The Brazilian Economic Affairs Commission (CAE) approved yesterday (Feb 22) a proposal that creates a regulation for cryptocurrencies. The rules aim at greater transparency in crypto operations and the prevention of financial crimes.
The approved text replaces Bill 3,825/2019, along with 3,949/2019 and 4,2017/2020, according to the official news agency of the Brazilian Senate.
Irajá Abreu, the Senator of the Social Democratic Party (PSD) who drafted the project, said that this regulation has been created to give transparency to the existing operations and to prevent money laundering and tax evasion.
If the Senate doesn’t request a debate on the topic, the modification could be directly sent to the Chamber of Deputies, although there are still no estimated dates for when it could be put to a vote.
Irajá also said that due to the fact that companies that trade crypto assets are not monitored by the Central Bank or the Securities Commission (CMV), the authorities have trouble identifying suspicious transactions.
He also assured that it would be difficult for the CMV to control these currencies since they’re something that “have no value”, although he believes that the monitoring body should intervene in the event that public offers involving funds from the financial market are made.
The text includes a provision that would eliminate taxes for legal entities with debts until 2029. The companies would then have the chance to invest in machines specialised in mining, preservation and processing of virtual assets, in order to reduce pollution and electricity usage.
“Companies that use 100% of renewable energy sources in their activities and neutralise 100% of greenhouse gas emissions from these activities are entitled to a zero rate,” says the project.
It is estimated that almost 3 million people are registered in cryptocurrency exchange facilities, and the number is also close to the number of investors in the stock market.
“There is a market that is lawful, legal – which is the vast majority of this market – but there are exceptions,” said Irajá, who highlighted the Central Bank and its role in inspecting companies and ensuring that crypto assets are a good investment option and that the cryptocurrencies are an alternative payment method, such as Pix.
The Senate agency reported that in 2018, 6.8 billion reals were traded in virtual currencies and 23 new brokers were created. In 2019, the number had grown to 35, without any supervision from agencies that control the financial system.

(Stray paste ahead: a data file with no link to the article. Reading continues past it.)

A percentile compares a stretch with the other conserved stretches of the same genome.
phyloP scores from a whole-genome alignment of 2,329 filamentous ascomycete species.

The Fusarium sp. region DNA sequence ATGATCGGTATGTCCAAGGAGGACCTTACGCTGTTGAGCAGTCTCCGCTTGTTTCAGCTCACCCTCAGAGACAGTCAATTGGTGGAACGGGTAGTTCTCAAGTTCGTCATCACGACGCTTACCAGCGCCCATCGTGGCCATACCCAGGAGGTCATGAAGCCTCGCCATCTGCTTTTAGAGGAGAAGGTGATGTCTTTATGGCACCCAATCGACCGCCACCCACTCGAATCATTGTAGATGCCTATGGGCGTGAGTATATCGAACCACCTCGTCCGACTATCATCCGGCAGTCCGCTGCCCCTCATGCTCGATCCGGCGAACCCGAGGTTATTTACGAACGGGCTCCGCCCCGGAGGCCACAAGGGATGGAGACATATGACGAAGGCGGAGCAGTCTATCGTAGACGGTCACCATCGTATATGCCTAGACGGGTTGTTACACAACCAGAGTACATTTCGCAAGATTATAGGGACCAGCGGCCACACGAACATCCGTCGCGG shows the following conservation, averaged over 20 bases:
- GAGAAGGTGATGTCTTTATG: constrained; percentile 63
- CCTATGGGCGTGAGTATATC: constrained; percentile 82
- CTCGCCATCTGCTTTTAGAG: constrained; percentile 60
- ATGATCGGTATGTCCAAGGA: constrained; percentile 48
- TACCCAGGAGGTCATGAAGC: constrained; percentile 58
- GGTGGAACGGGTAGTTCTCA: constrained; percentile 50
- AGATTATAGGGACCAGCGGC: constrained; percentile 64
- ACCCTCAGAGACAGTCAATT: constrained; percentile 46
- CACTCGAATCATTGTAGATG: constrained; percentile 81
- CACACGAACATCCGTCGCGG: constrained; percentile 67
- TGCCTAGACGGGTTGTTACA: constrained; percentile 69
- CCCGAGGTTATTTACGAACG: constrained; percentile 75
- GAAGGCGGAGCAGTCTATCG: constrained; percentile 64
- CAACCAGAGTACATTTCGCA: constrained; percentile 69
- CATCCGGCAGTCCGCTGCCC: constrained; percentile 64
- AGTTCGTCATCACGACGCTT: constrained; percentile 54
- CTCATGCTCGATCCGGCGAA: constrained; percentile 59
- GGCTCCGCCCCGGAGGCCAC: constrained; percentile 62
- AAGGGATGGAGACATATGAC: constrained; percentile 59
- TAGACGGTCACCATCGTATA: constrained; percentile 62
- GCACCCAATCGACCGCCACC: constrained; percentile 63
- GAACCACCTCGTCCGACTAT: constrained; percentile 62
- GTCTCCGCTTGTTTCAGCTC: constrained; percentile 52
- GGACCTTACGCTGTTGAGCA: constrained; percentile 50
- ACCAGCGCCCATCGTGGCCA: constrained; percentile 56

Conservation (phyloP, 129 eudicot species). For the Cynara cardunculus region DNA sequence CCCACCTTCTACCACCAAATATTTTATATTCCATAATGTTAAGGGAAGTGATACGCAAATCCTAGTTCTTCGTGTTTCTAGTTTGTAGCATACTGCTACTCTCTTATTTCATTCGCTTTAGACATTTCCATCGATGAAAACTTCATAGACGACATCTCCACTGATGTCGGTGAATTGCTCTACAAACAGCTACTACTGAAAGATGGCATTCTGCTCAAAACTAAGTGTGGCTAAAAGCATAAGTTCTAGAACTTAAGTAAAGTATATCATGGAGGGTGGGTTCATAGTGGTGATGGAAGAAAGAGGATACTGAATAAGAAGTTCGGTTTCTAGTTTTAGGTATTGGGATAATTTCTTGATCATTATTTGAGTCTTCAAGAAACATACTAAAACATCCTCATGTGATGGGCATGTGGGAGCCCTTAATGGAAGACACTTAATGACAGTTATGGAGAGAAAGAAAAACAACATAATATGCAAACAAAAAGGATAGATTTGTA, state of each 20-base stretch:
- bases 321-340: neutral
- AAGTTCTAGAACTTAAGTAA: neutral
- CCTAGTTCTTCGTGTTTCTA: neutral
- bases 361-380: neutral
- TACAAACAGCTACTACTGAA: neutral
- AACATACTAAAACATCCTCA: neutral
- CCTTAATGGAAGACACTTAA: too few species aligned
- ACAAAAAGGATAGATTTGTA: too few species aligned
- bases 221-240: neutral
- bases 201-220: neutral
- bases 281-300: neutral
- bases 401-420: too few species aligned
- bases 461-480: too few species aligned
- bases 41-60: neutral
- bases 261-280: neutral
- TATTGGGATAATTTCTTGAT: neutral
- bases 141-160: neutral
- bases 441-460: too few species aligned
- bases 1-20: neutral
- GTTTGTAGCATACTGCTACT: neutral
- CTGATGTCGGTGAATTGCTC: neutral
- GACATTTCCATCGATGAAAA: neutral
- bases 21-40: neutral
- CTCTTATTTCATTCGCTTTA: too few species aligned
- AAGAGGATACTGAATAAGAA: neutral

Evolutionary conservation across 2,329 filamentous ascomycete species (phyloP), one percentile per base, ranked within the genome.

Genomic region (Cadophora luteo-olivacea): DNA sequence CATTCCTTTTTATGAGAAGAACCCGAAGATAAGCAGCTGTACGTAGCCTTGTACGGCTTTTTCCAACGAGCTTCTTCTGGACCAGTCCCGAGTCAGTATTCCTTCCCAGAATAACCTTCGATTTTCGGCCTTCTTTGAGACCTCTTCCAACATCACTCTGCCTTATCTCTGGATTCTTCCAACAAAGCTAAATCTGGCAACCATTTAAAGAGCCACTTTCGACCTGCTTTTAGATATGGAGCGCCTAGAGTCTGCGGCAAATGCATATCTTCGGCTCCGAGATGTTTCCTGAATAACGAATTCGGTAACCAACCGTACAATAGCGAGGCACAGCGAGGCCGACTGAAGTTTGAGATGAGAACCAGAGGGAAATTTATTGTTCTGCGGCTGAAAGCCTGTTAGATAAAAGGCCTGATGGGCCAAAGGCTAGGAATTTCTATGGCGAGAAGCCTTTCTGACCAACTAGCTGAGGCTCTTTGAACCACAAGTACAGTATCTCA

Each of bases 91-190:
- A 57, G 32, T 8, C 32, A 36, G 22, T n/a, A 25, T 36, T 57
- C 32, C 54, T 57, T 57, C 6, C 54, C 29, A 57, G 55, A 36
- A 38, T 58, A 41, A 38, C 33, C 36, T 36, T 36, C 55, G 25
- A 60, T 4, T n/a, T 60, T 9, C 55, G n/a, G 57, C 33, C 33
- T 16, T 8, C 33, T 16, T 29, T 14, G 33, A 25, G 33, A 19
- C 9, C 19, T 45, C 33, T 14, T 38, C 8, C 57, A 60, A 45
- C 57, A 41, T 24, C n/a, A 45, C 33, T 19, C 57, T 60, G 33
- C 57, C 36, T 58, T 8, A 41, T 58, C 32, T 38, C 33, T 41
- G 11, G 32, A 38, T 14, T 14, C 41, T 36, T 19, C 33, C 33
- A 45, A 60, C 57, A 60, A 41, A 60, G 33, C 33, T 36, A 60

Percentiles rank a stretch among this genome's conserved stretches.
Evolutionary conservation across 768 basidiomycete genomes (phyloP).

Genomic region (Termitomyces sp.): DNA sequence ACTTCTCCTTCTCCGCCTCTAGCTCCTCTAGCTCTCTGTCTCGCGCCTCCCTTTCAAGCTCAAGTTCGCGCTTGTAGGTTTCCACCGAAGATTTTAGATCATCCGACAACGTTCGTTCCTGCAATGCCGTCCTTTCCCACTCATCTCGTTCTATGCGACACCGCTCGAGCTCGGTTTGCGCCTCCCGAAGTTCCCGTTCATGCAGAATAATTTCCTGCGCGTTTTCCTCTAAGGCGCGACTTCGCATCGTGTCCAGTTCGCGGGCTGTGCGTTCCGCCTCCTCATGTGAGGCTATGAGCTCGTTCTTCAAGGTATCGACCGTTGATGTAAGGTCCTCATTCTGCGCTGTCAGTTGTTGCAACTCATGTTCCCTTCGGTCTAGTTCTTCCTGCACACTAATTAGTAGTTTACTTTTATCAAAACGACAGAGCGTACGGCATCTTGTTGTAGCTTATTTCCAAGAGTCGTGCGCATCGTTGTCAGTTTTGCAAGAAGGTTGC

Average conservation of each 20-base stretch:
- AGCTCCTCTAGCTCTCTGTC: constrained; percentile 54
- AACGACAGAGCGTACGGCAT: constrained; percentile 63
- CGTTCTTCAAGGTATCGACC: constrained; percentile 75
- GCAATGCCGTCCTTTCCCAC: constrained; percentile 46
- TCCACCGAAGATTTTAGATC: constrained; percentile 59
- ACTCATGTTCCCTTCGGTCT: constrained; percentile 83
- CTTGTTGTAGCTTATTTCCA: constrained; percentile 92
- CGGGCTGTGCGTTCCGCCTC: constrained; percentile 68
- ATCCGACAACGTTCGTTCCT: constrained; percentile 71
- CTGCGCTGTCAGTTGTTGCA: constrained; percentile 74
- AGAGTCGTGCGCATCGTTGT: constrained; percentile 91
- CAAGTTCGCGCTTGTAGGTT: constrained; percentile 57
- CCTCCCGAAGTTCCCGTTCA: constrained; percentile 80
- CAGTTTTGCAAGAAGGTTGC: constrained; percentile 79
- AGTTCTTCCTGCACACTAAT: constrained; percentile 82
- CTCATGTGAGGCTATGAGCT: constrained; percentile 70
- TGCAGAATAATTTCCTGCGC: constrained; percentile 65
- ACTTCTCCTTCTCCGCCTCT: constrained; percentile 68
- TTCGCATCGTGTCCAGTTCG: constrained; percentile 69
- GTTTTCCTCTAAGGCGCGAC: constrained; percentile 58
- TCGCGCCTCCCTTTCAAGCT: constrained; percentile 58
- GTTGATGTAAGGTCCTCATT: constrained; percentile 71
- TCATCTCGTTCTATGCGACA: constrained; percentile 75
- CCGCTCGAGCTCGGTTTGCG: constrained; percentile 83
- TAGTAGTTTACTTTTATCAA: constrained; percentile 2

“The regulation of the cryptocurrency market must promote free and fair competition, enforce the control and separation of customer resources, define risk management practices, guarantee the protection of personal data, protect and defend customers, and ensure the solidity and efficiency of operations,” details the agency about some of the Irajá guidelines.
These responsibilities must be set by the Executive branch, which must also define which assets will be regulated.
“According to PL 3,825/2019, the body is free to decide whether companies should operate exclusively in the virtual asset market or not. The inclusion of transactions in the foreign exchange market and the need to submit them to the regulation of Brazilian capital abroad and foreign capital in the country must also be defined by the regulator.”
Additionally, the regulator will have to define the conditions and deadlines for current brokers to register and for them to adapt within six months after the proposal comes into law.
Brazilian lawmakers have also debated the gambling regulation that would finally open a legal market in the country. In the Chamber of Deputies, the vote on the bill that legalises gambling was postponed until today, after failing to obtain a consensus on yesterday’s debate.
Arthur Lira, president of the Chamber and in favour of the bill, said that the legalisation includes modalities that “have already existed for many years” and that the most important part of the project is that it introduces the possibility of installing casino resorts.